Before I get into today’s topic I thought I’d mention why I haven’t posted as often lately. Since last September I have been spending a lot of time on the road; Denver, Chicago, St. Louis, Oklahoma, Philadelphia and Raleigh are just a few of the places I’ve been teaching classes in. I have also spent 4 weeks in Evansville, Indiana on a programming and integration project. So when it came time to take a break and relax, what did I do? Went on another trip of course, this one with my wife. We traveled around Florida, also taking a trip to the Bahamas on “The Rock Boat”, seeing some excellent bands and getting way too much sun. While on the boat I didn’t have my computer, so I didn’t write a post last weekend.
I’m still traveling over the next couple of weeks, to Boston and Atlanta (again, teaching classes), but this time I have picked up a cool little tablet that allows me to travel a little lighter and work on stuff on the plane. I hope to write some posts over the next couple of weeks on specific brands of PLCs.
This week I’d like to share a bit from a book I’ve been reading. It is called “The World Is Flat, a Brief History of the Twenty-First Century” by Thomas L. Friedman. Essentially it mostly discusses the economics of a changing world, but it also describes some of the challenges that businesses and individuals will have to face from worldwide competition.
An important point that is emphasized in the book is that as technology improves, many jobs that used to be the domain of people in developed countries can now be done from anywhere. The world has become increasingly wired and automated, and education on a wide variety of topics is now essentially free, you just have to be able to find it. As the workforce “flattens” across the globe, jobs in the US and Europe that were thought to be un-exportable are now increasingly moving to less expensive countries.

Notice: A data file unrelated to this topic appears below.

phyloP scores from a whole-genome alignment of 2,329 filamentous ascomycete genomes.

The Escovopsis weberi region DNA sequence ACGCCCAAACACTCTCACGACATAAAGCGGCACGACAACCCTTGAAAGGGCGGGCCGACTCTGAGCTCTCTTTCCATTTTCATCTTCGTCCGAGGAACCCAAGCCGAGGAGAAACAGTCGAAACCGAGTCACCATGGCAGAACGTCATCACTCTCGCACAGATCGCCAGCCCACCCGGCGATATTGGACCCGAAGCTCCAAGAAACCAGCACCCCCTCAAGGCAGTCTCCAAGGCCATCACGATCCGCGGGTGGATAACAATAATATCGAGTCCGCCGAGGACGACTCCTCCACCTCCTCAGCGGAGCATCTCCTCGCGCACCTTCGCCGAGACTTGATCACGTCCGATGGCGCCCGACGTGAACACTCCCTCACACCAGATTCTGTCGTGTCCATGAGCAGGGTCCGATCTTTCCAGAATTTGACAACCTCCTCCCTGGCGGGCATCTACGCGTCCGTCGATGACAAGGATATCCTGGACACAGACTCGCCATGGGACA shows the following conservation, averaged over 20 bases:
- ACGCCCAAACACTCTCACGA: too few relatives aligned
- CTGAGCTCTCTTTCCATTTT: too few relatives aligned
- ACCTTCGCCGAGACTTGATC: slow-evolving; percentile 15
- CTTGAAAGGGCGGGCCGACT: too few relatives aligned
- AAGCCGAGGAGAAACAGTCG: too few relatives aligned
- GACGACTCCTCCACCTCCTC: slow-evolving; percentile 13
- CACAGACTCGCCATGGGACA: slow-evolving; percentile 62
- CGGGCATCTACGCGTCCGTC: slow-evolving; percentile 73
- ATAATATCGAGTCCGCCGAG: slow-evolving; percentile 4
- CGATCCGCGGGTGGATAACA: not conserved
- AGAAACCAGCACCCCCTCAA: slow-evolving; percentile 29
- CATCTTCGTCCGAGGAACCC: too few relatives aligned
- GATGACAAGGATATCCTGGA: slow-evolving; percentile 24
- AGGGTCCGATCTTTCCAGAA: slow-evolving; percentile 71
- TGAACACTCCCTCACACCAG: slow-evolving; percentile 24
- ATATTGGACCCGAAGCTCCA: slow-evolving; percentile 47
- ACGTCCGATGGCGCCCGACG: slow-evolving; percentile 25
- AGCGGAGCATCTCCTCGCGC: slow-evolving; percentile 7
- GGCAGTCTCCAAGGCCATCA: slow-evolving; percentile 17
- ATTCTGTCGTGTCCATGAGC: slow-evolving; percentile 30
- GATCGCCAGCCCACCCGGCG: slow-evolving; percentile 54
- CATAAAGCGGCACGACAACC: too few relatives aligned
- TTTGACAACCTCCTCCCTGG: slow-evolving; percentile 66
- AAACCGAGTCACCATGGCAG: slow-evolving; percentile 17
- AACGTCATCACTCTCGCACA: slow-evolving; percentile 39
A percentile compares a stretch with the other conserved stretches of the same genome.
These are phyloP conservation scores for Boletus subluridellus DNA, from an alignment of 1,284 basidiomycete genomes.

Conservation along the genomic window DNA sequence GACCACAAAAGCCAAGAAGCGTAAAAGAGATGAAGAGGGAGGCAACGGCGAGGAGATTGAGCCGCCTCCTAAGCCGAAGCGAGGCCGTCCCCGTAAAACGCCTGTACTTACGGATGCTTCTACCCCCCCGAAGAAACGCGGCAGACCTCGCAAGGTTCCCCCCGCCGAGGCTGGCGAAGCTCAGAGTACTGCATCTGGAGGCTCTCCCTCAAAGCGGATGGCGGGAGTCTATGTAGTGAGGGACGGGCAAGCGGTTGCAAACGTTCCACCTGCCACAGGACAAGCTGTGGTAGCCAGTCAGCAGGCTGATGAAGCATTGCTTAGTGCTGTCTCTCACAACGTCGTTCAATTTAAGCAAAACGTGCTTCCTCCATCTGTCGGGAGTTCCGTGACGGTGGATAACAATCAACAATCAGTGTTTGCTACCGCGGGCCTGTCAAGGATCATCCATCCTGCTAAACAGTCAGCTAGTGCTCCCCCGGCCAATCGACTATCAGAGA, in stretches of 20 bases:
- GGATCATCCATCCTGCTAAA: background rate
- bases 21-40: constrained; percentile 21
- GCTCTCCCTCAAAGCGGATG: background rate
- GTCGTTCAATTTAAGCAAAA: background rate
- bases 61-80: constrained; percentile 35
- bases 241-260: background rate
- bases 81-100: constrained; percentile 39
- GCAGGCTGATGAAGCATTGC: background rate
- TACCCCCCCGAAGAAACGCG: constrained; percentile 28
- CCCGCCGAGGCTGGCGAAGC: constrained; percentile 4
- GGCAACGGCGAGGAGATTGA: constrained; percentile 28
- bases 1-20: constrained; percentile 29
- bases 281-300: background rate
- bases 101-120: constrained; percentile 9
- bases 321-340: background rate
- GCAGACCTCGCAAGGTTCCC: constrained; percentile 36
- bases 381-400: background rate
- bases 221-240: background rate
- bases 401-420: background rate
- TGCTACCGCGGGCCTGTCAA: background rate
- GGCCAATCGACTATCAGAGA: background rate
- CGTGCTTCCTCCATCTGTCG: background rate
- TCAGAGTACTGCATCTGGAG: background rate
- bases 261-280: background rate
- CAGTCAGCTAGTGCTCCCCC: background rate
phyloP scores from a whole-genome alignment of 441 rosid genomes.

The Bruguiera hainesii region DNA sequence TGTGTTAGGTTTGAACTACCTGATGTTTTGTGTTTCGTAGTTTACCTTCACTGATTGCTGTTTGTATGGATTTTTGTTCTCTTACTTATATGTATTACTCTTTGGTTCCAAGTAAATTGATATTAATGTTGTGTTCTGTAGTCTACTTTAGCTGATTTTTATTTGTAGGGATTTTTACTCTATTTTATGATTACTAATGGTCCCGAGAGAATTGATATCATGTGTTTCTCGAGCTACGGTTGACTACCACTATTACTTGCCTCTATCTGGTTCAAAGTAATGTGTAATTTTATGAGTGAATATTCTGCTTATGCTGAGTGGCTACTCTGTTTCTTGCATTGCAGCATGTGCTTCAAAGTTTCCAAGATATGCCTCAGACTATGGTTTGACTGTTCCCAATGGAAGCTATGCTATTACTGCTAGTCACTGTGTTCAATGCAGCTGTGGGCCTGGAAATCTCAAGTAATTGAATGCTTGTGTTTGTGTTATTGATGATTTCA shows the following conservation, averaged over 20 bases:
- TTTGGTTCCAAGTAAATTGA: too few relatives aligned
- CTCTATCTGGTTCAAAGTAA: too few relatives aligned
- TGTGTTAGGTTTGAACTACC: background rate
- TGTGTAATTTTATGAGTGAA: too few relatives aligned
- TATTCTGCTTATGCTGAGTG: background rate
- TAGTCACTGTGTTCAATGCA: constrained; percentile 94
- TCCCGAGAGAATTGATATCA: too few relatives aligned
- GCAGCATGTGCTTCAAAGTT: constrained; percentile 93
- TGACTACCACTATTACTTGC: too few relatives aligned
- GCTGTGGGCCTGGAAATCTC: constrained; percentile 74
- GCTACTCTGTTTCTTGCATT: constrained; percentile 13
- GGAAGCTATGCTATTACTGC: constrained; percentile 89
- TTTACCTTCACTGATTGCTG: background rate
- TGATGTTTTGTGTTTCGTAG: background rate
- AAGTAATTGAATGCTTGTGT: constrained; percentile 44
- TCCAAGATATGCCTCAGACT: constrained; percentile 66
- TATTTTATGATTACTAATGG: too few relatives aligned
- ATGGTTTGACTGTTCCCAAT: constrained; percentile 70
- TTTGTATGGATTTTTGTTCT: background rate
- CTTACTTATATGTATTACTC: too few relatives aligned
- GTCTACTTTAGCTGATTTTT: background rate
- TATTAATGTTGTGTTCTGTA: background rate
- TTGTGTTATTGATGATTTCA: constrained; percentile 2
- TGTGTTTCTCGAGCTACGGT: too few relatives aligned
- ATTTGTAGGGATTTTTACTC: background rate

The book also asks us to re-examine our job functions to evaluate what value we as individuals bring to the workforce. For many years it was possible to sort of fade into the background in a large organization. In these days of increased global completion companies are looking for ways to cut their budgets. One way is to eliminate positions completely, making organizations leaner. Another is to outsource the job to another country where people will perform the same function for less than half of what someone in a more developed country requires.
This begs the question: what value do you provide to your organization? Are you easily replaced… possibly by outsourcing your function to a company located in another country? Are you a beneficiary of some of these outsourced jobs? A great case in point is call centers. While in college a friend of mine was working his way through engineering school by answering phones at a hotel reservation center. As far as I know that job doesn’t even exist in the US anymore, most of it has moved to India. People there are trained in customer service and many even sound more American than some Americans. People here can be upset about it all they want, but those types of jobs are probably never coming back.
India also has a tremendous number of skilled software engineers. They can be hired at a fraction of what a typical engineer in the US can, and in this era of increased connectivity most of the work can be done there. Of course China has managed to become one of the largest manufacturing economies in the world in less than twenty years.
All of this places people in developed countries in direct competition with workers from emerging countries. While many people call for more protectionist policies to give people a “fair” shot, reality is that the best thing a worker can do is make themselves indispensable to their company. If your job is one that can easily be outsourced, perhaps it is time to find a different career. We can all be thought of as our own small company that provides some service to the world at large. If so what is the quality and uniqueness of that service? What is your “Added Value”?